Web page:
Air Chief Marshal Naik described the LCA as a Mig 21++, closer to Gripen in its Mark II development.

A Mig 21 is a very old platform, with limited flying time and onboard missiles. LCA, a fourth generation aircraft, is three times as powerful and can carry modern precision missiles for both air to air and air to ground missions. LCA also has ultramodern quadruplex digital fly by wire controls, a glass cockpit, sensors, multi mode radar and relaxed static stability. In addition, it can fly supersonic at all altitudes.

In fact, pilots flying the LCA are happy at its performance. “It is small and tight but more comfortable, powerful and fun than a Mig 21,” said one test pilot.

ACM Naik said that “there was some more work to be done” on the Tejas – he did not say what – but expressed confidence that it should be completed by mid-2011. He described the aircraft as “successful fusion of designing, engineering and production.”

The “Release to Service certificate” is prepared by Regional Center for Military Airworthiness, an organization under CEMILAC (Center for Military Airworthiness and Certification) which has thoroughly scrutinized the entire design, development, equipment testing and the results of flight testing of all the systems of Tejas over the last several months. This is the first time an indigenously designed and developed military fighter aircraft is being certified for Air Force operations. This occasion marks a very important achievement in the design and development of Tejas in particular and military aviation in the country as a whole, an official statement on the occasion stated.

The programme itself is spearheaded by the Aeronautical Development Agency (ADA), a DRDO outfit, and supported by the Central Scientific & Industrial Research (CSIR), some academic institutions, and public and private sector industrial units.

Mr Ashok Nayak said that open system computing interface standards had been adopted, making the Tejas upgradable with availability of better and faster processors for onboard computations.

Test facilities, integration rigs and simulators have been set up at several places in the country. However, the first few aircraft would operate from Bangalore itself as the LCA is still under development, and later, as the facilities being built at neighbouring Sulur airbase in southern India are complete, the first two squadrons would operate from there.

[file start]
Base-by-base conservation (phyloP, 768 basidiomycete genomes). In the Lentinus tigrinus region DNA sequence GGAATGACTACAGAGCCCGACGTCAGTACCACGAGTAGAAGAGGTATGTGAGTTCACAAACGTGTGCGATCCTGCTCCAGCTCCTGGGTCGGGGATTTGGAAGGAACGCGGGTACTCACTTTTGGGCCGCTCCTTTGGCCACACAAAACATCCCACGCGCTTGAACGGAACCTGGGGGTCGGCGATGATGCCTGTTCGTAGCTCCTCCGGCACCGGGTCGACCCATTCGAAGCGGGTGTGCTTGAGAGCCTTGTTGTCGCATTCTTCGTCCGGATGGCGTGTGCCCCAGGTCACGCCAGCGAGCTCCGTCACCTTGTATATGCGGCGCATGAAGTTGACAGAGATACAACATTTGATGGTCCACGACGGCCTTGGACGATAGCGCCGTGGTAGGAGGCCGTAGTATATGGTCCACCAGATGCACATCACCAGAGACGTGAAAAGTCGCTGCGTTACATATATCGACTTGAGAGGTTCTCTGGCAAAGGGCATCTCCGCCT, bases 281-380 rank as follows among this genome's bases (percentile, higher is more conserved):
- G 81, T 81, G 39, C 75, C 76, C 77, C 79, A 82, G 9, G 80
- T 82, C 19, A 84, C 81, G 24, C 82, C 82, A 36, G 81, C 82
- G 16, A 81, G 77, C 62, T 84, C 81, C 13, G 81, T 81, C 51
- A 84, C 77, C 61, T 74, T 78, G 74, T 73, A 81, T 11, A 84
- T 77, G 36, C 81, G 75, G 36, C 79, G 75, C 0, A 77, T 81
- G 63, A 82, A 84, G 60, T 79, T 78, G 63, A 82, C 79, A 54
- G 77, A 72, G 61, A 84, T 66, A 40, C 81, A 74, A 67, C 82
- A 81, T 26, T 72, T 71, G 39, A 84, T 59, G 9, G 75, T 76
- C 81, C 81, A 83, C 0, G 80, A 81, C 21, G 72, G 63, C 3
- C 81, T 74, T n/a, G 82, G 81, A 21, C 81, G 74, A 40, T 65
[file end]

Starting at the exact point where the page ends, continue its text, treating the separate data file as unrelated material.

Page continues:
HAL engineers and scientists from ADA would continue to be involved in the health monitoring and further development of LCA, and that is why it would be operated not far from Bangalore, India’s aeronautical capital, Mr Nayak said.

An official statement issued at the IOC ceremony stated that 1508 flight tests had been completed on 11 Tejas aircraft and witnessed by both the IAF and Navy officials. A formation of five aircraft had also been flown, which Mr Nayak said, would be displayed at the Aero India.

LCA trials included sea level trials, completed at Goa and Arrakonam, hot weather trials at Nagpur, high altitude trials ay Leh and drop tank jettisoning at Chitradurga range. Night flying tests were also conducted.

The aircraft still has to undergo integration of BVR missiles, gun, rockets, unguided bombs, and expansion of flight envelope to -3.5 to 8 g for Final Operational Clearance (FOC).

Mr Nayak congratulated the DRDO and HAL engineers, saying that although the development of the LCA had taken time, it was “effort and money well spent” as it helped build indigenous capability in terms of infrastructure and trained personnel for more ambitious programmes.

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Posted by pilotpaul on Feb 8 2011. Filed under All News. You can follow any responses to this entry through the RSS 2.0. Both comments and pings are currently closed.